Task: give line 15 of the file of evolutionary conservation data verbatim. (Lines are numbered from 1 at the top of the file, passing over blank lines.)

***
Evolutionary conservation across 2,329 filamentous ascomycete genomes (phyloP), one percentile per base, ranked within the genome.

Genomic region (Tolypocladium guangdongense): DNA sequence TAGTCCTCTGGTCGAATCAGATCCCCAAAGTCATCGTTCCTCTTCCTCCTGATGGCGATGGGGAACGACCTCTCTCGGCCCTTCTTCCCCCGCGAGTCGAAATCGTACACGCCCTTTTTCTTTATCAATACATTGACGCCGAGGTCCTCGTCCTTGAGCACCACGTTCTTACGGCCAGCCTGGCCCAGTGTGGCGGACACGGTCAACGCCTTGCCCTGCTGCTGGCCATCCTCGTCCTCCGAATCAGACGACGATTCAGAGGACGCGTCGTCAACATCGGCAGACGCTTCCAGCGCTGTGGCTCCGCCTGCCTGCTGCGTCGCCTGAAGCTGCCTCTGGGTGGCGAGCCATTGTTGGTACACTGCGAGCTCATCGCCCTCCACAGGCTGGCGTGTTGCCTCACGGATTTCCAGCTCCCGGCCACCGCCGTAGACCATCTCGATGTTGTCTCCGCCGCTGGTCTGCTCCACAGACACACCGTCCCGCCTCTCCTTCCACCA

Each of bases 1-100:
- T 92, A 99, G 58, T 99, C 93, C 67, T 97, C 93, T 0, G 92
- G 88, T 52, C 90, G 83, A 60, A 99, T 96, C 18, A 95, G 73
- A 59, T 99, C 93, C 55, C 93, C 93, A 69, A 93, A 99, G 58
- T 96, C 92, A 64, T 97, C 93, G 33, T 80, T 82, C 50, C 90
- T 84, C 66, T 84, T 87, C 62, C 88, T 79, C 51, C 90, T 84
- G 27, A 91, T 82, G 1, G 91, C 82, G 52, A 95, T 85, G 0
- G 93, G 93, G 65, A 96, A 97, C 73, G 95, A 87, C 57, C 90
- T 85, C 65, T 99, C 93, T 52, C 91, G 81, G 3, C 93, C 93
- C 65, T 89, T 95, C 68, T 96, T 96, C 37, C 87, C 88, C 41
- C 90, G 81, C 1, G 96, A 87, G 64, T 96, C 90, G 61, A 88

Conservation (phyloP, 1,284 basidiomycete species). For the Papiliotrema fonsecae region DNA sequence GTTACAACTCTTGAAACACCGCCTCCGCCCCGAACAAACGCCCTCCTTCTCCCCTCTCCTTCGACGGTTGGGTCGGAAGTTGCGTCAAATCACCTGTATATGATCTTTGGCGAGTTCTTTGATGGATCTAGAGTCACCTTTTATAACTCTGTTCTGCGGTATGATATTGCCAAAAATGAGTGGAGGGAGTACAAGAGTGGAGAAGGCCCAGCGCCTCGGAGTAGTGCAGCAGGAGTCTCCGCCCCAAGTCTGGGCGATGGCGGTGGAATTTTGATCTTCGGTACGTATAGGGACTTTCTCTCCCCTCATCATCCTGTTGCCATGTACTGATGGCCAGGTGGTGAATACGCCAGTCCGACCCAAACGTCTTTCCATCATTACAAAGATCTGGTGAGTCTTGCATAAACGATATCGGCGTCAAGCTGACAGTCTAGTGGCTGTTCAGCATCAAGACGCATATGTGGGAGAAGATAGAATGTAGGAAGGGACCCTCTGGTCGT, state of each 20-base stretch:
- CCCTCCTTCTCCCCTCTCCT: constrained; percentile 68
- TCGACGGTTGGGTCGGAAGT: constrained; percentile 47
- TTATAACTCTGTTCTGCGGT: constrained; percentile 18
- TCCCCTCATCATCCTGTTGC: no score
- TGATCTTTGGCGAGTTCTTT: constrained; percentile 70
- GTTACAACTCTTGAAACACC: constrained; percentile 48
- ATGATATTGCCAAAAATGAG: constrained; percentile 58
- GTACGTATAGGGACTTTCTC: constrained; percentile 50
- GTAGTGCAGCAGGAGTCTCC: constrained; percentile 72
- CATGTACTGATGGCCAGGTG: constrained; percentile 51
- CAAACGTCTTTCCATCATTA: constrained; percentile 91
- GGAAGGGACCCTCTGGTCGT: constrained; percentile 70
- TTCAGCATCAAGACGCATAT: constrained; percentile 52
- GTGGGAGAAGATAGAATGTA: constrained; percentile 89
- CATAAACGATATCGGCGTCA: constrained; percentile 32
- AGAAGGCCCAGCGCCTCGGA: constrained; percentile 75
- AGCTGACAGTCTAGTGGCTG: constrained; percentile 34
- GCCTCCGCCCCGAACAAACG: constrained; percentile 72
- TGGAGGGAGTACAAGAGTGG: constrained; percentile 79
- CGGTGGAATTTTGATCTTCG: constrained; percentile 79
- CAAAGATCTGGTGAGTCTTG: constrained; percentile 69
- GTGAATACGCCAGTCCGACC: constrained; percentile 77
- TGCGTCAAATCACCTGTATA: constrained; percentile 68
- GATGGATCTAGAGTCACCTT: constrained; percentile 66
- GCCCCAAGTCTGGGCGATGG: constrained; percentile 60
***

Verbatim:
- CCCTCCTTCTCCCCTCTCCT: constrained; percentile 68